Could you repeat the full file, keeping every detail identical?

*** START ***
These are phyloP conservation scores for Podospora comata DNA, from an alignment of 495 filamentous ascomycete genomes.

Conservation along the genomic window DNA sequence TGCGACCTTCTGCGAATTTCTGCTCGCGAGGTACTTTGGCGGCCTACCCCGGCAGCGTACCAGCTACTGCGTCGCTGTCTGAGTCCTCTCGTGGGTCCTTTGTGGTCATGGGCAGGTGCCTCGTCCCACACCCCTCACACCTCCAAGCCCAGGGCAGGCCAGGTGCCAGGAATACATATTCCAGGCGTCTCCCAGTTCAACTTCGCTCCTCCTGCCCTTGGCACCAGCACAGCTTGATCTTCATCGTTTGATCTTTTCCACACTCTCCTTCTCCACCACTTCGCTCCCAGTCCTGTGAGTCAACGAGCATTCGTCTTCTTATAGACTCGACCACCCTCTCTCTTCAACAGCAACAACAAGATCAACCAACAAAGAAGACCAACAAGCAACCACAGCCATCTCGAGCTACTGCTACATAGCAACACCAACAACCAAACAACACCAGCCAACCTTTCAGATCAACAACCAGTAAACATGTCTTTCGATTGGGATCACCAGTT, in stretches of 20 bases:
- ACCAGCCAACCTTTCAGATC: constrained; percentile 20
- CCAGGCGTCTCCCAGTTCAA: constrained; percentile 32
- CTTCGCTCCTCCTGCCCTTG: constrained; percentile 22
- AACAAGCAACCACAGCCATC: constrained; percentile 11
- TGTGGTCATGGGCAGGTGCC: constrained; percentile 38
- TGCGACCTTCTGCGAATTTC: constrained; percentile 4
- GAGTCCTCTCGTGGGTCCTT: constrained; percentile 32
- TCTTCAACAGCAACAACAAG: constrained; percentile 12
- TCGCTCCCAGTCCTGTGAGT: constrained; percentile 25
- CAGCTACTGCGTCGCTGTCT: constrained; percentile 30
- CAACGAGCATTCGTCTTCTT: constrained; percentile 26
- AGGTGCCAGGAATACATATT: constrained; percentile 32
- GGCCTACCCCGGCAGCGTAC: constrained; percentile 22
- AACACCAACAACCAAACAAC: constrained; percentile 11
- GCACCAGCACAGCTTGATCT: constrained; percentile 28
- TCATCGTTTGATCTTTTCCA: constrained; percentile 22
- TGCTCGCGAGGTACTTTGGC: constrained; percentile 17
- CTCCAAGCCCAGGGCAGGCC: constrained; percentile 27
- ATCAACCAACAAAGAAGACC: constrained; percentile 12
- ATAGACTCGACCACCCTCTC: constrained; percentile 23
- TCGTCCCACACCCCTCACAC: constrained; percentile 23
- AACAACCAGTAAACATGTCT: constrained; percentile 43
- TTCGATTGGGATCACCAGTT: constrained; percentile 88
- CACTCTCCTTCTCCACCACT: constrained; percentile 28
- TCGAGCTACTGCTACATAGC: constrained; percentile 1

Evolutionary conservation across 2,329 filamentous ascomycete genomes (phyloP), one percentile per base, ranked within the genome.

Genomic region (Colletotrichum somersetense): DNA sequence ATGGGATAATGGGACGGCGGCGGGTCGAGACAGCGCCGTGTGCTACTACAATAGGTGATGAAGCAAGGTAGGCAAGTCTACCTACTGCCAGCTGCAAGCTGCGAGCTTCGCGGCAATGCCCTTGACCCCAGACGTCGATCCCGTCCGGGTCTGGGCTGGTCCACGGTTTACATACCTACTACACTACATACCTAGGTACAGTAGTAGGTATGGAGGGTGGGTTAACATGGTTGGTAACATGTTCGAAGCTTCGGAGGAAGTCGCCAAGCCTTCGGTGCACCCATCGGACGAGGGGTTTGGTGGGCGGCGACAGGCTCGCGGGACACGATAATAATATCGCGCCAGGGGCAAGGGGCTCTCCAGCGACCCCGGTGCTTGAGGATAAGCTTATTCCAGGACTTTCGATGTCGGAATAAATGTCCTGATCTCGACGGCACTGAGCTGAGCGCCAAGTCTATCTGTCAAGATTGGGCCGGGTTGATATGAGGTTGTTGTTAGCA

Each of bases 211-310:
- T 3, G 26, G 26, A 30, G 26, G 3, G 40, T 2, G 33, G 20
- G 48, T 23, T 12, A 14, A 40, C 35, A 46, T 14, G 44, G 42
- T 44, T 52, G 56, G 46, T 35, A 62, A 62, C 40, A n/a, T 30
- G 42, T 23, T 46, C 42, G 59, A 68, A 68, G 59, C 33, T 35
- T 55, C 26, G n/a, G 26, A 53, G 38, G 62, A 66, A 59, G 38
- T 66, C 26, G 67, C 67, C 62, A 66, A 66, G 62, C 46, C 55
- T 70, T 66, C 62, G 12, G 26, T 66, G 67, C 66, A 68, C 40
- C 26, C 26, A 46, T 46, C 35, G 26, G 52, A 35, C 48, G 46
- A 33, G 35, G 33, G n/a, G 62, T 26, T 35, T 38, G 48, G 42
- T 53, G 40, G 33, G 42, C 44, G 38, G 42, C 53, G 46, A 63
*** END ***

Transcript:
These are phyloP conservation scores for Podospora comata DNA, from an alignment of 495 filamentous ascomycete genomes.

Conservation along the genomic window DNA sequence TGCGACCTTCTGCGAATTTCTGCTCGCGAGGTACTTTGGCGGCCTACCCCGGCAGCGTACCAGCTACTGCGTCGCTGTCTGAGTCCTCTCGTGGGTCCTTTGTGGTCATGGGCAGGTGCCTCGTCCCACACCCCTCACACCTCCAAGCCCAGGGCAGGCCAGGTGCCAGGAATACATATTCCAGGCGTCTCCCAGTTCAACTTCGCTCCTCCTGCCCTTGGCACCAGCACAGCTTGATCTTCATCGTTTGATCTTTTCCACACTCTCCTTCTCCACCACTTCGCTCCCAGTCCTGTGAGTCAACGAGCATTCGTCTTCTTATAGACTCGACCACCCTCTCTCTTCAACAGCAACAACAAGATCAACCAACAAAGAAGACCAACAAGCAACCACAGCCATCTCGAGCTACTGCTACATAGCAACACCAACAACCAAACAACACCAGCCAACCTTTCAGATCAACAACCAGTAAACATGTCTTTCGATTGGGATCACCAGTT, in stretches of 20 bases:
- ACCAGCCAACCTTTCAGATC: constrained; percentile 20
- CCAGGCGTCTCCCAGTTCAA: constrained; percentile 32
- CTTCGCTCCTCCTGCCCTTG: constrained; percentile 22
- AACAAGCAACCACAGCCATC: constrained; percentile 11
- TGTGGTCATGGGCAGGTGCC: constrained; percentile 38
- TGCGACCTTCTGCGAATTTC: constrained; percentile 4
- GAGTCCTCTCGTGGGTCCTT: constrained; percentile 32
- TCTTCAACAGCAACAACAAG: constrained; percentile 12
- TCGCTCCCAGTCCTGTGAGT: constrained; percentile 25
- CAGCTACTGCGTCGCTGTCT: constrained; percentile 30
- CAACGAGCATTCGTCTTCTT: constrained; percentile 26
- AGGTGCCAGGAATACATATT: constrained; percentile 32
- GGCCTACCCCGGCAGCGTAC: constrained; percentile 22
- AACACCAACAACCAAACAAC: constrained; percentile 11
- GCACCAGCACAGCTTGATCT: constrained; percentile 28
- TCATCGTTTGATCTTTTCCA: constrained; percentile 22
- TGCTCGCGAGGTACTTTGGC: constrained; percentile 17
- CTCCAAGCCCAGGGCAGGCC: constrained; percentile 27
- ATCAACCAACAAAGAAGACC: constrained; percentile 12
- ATAGACTCGACCACCCTCTC: constrained; percentile 23
- TCGTCCCACACCCCTCACAC: constrained; percentile 23
- AACAACCAGTAAACATGTCT: constrained; percentile 43
- TTCGATTGGGATCACCAGTT: constrained; percentile 88
- CACTCTCCTTCTCCACCACT: constrained; percentile 28
- TCGAGCTACTGCTACATAGC: constrained; percentile 1

Evolutionary conservation across 2,329 filamentous ascomycete genomes (phyloP), one percentile per base, ranked within the genome.

Genomic region (Colletotrichum somersetense): DNA sequence ATGGGATAATGGGACGGCGGCGGGTCGAGACAGCGCCGTGTGCTACTACAATAGGTGATGAAGCAAGGTAGGCAAGTCTACCTACTGCCAGCTGCAAGCTGCGAGCTTCGCGGCAATGCCCTTGACCCCAGACGTCGATCCCGTCCGGGTCTGGGCTGGTCCACGGTTTACATACCTACTACACTACATACCTAGGTACAGTAGTAGGTATGGAGGGTGGGTTAACATGGTTGGTAACATGTTCGAAGCTTCGGAGGAAGTCGCCAAGCCTTCGGTGCACCCATCGGACGAGGGGTTTGGTGGGCGGCGACAGGCTCGCGGGACACGATAATAATATCGCGCCAGGGGCAAGGGGCTCTCCAGCGACCCCGGTGCTTGAGGATAAGCTTATTCCAGGACTTTCGATGTCGGAATAAATGTCCTGATCTCGACGGCACTGAGCTGAGCGCCAAGTCTATCTGTCAAGATTGGGCCGGGTTGATATGAGGTTGTTGTTAGCA

Each of bases 211-310:
- T 3, G 26, G 26, A 30, G 26, G 3, G 40, T 2, G 33, G 20
- G 48, T 23, T 12, A 14, A 40, C 35, A 46, T 14, G 44, G 42
- T 44, T 52, G 56, G 46, T 35, A 62, A 62, C 40, A n/a, T 30
- G 42, T 23, T 46, C 42, G 59, A 68, A 68, G 59, C 33, T 35
- T 55, C 26, G n/a, G 26, A 53, G 38, G 62, A 66, A 59, G 38
- T 66, C 26, G 67, C 67, C 62, A 66, A 66, G 62, C 46, C 55
- T 70, T 66, C 62, G 12, G 26, T 66, G 67, C 66, A 68, C 40
- C 26, C 26, A 46, T 46, C 35, G 26, G 52, A 35, C 48, G 46
- A 33, G 35, G 33, G n/a, G 62, T 26, T 35, T 38, G 48, G 42
- T 53, G 40, G 33, G 42, C 44, G 38, G 42, C 53, G 46, A 63